In the mysterious outskirts of the blooming Miami Modern District, Cuban-American artist Kiki Valdes allowed admirers to tour his private studio where the very works on display were created. The youthful and gifted artist mingled cheerfully with guests, opening his studio for the sheer pleasure of sharing his craft with those who wished to view it, leaving them inspired.
“Art is influenced by your surroundings, your upbringing, what you don’t approve of, what you do approve of. I don’t like to get too much into politics, but it’s definitely a part of my work,” said Valdes about his source of inspiration. His answers were keen and concise, but not rehearsed, as if every word he chose were a spark of insight.
Much like his conversation, his art is clearly intuitive – a thick impasto here, a smoothly executed collage there. Sewn bits of canvas stripped over the heavy paint are characteristics of his creations. In a corner of the lustrous glass studio, a congenial assemblage commands attention.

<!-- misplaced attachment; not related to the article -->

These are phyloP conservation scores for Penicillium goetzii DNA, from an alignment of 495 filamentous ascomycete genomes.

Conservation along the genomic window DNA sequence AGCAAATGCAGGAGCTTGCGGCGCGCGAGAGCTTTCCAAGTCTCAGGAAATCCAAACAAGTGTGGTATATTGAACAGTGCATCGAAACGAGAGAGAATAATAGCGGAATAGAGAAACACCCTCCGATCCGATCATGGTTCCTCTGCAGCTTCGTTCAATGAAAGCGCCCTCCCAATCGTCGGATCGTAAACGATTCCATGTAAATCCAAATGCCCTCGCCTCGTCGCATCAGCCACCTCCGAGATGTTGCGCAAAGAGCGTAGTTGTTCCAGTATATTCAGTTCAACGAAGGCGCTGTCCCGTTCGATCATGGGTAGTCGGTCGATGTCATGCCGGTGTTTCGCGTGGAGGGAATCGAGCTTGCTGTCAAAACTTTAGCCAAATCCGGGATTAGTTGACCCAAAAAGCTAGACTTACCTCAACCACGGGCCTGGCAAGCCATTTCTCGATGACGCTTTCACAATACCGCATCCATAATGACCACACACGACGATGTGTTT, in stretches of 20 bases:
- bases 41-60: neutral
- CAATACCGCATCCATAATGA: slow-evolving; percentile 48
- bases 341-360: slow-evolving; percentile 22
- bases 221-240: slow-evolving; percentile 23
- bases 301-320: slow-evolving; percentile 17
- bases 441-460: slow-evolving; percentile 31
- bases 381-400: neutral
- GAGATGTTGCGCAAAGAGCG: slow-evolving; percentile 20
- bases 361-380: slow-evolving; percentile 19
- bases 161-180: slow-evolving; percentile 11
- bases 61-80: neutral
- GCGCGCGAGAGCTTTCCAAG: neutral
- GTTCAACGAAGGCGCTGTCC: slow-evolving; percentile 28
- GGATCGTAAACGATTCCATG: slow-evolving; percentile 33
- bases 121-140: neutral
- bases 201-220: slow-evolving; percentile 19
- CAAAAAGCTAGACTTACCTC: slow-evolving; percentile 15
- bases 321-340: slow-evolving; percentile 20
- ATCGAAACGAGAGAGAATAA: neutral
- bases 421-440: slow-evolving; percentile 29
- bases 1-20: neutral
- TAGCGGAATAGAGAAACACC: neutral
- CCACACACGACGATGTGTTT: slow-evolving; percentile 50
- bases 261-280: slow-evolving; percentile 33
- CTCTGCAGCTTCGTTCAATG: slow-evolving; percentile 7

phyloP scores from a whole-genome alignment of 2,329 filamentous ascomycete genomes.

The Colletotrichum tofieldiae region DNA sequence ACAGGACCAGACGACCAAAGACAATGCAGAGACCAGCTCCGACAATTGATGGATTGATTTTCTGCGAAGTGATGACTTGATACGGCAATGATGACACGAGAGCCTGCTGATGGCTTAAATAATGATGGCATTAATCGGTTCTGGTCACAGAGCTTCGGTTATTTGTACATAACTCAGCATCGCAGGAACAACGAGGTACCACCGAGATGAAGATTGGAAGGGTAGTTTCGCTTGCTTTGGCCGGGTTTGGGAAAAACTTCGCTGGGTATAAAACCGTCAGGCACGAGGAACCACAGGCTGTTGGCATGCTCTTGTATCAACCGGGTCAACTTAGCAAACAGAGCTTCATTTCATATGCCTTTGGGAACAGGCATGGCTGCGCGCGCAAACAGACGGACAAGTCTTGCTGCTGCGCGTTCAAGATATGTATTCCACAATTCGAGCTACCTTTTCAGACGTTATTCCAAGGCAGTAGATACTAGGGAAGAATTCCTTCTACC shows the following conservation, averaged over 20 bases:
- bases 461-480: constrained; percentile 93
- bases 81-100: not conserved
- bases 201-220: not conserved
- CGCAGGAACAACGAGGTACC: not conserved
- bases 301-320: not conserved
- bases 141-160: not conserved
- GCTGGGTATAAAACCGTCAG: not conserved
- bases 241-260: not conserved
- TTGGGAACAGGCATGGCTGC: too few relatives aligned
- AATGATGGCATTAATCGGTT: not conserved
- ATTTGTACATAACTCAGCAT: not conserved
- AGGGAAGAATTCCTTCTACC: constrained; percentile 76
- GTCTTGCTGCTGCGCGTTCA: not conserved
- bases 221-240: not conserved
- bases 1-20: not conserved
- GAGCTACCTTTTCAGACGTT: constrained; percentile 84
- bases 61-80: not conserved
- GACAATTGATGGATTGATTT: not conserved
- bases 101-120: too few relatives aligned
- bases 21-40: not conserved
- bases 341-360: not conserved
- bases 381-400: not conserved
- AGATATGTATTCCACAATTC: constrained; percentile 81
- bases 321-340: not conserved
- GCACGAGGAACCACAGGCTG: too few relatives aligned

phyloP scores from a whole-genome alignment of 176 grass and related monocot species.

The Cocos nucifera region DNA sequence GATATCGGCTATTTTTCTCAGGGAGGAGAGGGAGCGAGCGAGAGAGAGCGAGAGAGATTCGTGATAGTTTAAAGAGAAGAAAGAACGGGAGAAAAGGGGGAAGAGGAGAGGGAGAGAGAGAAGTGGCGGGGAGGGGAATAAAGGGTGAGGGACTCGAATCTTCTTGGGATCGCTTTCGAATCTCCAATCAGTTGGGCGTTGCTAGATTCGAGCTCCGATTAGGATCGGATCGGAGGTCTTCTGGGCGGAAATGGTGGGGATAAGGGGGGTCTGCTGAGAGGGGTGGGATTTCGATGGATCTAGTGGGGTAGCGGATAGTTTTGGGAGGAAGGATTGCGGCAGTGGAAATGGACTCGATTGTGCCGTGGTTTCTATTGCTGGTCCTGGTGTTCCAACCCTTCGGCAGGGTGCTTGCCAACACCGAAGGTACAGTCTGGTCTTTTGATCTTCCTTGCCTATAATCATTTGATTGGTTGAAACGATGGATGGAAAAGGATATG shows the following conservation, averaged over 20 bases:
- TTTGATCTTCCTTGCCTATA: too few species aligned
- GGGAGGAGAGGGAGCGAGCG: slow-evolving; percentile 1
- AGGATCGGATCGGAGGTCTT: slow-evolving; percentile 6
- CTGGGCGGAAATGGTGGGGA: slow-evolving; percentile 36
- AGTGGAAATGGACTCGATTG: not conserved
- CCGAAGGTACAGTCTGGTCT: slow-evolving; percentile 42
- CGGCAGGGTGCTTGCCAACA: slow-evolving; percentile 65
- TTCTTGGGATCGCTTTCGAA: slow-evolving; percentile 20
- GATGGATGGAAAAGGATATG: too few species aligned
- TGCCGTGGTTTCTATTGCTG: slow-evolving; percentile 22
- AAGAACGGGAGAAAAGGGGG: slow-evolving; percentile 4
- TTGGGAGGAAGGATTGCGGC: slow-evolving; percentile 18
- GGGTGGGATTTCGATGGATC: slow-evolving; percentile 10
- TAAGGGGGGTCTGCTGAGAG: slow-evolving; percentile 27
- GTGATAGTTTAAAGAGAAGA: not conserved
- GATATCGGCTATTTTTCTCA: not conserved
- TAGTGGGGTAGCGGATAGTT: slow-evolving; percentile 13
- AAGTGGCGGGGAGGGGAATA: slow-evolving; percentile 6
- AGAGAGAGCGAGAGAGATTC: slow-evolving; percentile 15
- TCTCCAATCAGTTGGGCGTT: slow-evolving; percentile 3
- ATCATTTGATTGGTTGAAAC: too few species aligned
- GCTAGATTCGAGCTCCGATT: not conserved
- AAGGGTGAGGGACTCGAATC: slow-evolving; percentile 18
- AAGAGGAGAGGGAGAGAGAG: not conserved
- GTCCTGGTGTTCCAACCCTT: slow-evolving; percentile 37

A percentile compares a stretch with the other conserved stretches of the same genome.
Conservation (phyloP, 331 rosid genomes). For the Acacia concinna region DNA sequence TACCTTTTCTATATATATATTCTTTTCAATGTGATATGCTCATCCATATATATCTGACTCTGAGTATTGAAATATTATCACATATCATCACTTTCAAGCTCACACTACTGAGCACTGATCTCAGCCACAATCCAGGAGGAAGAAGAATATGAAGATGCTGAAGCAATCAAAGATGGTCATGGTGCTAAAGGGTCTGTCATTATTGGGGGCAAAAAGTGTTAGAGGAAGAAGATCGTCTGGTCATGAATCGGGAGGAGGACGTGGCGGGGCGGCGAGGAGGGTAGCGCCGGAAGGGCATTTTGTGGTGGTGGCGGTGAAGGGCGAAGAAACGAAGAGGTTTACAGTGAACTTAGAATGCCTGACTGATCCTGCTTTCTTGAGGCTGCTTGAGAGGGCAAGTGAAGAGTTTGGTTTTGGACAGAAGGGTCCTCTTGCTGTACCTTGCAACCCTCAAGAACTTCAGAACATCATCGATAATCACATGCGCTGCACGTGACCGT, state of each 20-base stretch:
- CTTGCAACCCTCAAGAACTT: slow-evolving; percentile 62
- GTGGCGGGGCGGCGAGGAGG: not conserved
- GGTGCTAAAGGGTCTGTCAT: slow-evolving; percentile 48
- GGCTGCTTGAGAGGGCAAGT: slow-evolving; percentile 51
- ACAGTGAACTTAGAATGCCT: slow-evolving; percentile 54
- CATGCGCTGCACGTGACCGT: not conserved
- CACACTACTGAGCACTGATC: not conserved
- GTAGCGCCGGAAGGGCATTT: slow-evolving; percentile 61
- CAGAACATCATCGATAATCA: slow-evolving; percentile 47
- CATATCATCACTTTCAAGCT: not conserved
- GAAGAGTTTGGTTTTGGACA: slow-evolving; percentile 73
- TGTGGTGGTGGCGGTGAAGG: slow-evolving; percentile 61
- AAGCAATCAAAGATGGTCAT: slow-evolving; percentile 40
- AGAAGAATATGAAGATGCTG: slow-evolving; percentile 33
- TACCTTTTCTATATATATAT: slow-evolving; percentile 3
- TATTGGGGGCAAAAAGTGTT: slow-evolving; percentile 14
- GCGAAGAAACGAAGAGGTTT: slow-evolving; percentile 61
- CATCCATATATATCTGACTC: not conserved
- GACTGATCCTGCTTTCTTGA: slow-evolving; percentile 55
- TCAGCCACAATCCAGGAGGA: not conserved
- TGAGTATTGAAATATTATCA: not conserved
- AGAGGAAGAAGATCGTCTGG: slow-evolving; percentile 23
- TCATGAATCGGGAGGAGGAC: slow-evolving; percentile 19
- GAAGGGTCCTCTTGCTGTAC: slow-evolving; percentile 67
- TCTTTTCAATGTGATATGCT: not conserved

“I wasn’t trying. When you’re painting, you know you’re sitting there and trying to create something,” he said. “That was just grabbing stuff I had already used when I was working, like my palette, my boots. I didn’t make it originally for an art piece. It’s more like the remains of the process.”
Perhaps the most thought-provoking piece in the studio, a barren canvas with scribbled names like Picasso, De Kooning, Pollock and Kiki Valdes – named “Personal Notes” – gives us insight into what the artist had in mind.
“I think I’m influenced by a lot of those guys. If I’m thinking of Frank Stella or Hernan Bas, I’ll put it into my work,” he said. “I think my work is kind of blunt, so let me make it more blunt. It’s like brainstorming without any editing.”
In the midst of so much mind-blowing “brainstorming,” Kiki answered a tough question: his favorite piece in the exhibit. He responded with the same eloquence and honesty expected from him, “They’re all kind of like ex-girlfriends.”